Examples of Parasites
Species in countless taxonomic groups have parasitic lifestyles. The protozoans include several well-known parasite groups, such as amoebas and the organisms responsible for malaria. Malaria is a serious disease that occurs in large portions of the world, particularly in tropical areas. The malaria protozoan has a complex life cycle that involves asexual reproduction in humans and other vertebrate species, and sexual reproduction in mosquitoes. Mosquitoes also act as vectors for malaria, transmitting the parasites from one vertebrate host to another.
There are several groups of parasitic worms. The flat, ribbonlike parasitic worms of the class Cestoda are known as tapeworms. Tapeworms reside in the small intestines of their hosts, where they live in a constant bath of well-processed nutrients. For this reason, tapeworms do not need and have lost several physiological systems such as the circulatory and digestive systems. Food absorption occurs directly across the entire body surface of tapeworms.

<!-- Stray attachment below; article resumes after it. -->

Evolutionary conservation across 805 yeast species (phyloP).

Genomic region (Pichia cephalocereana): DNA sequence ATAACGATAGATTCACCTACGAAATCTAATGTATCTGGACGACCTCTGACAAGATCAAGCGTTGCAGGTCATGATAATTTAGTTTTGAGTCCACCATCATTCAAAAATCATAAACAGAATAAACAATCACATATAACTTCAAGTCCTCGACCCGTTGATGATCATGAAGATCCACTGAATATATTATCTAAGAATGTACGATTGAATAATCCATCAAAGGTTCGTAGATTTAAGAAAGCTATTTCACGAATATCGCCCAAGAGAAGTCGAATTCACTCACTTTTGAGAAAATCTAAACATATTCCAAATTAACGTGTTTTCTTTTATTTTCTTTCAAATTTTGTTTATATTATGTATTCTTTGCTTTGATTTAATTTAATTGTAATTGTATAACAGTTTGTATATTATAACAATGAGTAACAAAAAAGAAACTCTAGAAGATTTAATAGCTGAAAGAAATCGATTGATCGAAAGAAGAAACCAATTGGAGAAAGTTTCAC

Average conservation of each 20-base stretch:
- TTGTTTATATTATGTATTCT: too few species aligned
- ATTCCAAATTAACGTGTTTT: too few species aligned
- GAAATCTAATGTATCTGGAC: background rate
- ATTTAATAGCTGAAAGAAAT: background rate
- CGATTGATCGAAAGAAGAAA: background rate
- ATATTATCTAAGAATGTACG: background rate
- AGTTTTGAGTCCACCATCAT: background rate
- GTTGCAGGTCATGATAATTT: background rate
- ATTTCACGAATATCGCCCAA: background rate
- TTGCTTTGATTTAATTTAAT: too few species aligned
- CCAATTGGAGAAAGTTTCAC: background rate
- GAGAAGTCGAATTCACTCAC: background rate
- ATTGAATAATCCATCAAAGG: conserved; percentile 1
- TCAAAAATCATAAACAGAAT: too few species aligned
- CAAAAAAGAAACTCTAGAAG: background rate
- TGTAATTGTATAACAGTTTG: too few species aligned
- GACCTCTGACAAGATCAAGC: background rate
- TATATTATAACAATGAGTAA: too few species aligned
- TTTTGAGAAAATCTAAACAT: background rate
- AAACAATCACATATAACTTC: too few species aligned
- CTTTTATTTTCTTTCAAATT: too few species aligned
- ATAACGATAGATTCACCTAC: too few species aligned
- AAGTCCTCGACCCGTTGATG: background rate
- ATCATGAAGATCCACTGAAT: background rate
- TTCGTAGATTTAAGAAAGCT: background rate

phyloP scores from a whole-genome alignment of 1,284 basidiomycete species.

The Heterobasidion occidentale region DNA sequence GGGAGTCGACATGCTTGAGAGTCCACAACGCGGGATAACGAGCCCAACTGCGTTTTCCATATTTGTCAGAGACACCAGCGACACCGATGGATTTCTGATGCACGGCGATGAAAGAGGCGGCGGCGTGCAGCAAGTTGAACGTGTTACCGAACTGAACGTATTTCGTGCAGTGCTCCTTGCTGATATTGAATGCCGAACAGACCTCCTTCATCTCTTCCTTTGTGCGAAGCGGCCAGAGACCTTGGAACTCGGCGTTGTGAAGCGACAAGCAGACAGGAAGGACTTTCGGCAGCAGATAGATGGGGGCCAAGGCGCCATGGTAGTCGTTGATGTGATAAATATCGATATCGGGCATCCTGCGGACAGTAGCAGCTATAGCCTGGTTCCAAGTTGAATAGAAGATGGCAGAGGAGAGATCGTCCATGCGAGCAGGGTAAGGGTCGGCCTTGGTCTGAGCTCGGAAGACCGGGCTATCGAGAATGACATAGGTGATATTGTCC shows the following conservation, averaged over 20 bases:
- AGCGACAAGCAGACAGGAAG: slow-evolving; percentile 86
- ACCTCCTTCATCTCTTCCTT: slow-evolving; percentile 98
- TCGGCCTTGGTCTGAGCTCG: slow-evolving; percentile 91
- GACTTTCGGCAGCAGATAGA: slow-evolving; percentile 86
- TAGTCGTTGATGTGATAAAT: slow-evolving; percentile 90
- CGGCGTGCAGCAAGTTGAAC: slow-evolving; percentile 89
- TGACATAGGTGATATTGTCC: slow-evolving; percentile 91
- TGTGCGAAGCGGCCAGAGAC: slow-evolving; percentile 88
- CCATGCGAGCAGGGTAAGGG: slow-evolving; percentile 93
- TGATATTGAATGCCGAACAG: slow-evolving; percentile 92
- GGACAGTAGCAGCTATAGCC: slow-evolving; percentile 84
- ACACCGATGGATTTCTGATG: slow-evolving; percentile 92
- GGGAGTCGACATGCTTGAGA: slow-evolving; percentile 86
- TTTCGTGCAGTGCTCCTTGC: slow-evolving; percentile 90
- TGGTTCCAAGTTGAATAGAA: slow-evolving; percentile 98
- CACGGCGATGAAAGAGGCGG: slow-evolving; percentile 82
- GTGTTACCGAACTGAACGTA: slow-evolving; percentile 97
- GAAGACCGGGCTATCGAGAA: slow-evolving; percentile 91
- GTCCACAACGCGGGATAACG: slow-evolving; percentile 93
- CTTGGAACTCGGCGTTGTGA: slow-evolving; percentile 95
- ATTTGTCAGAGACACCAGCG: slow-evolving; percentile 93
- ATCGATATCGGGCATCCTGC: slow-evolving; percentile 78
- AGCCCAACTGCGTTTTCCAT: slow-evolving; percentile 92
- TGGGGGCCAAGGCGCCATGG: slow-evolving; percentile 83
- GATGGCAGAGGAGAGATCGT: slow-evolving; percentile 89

Nematodes, or roundworms, include many important parasitic species. Well-known nematode parasites include pinworm, the large human roundworm, hookworm, and heartworm, which affects dogs and cats. In addition, parasitic nematodes cause diseases such as river blindness and elephantiasis, which results in blocked lymph flow and causes swellings in the body. Trichinella spiralis, which causes the disease trichonosis following the ingestion of uncooked, infected pork, is also a nematode worm.
A third group of parasitic worms are the trematodes, or flukes. Aside from the liver flukes mentioned above, trematode species are responsible for schistosomiasis and other significant diseases in humans.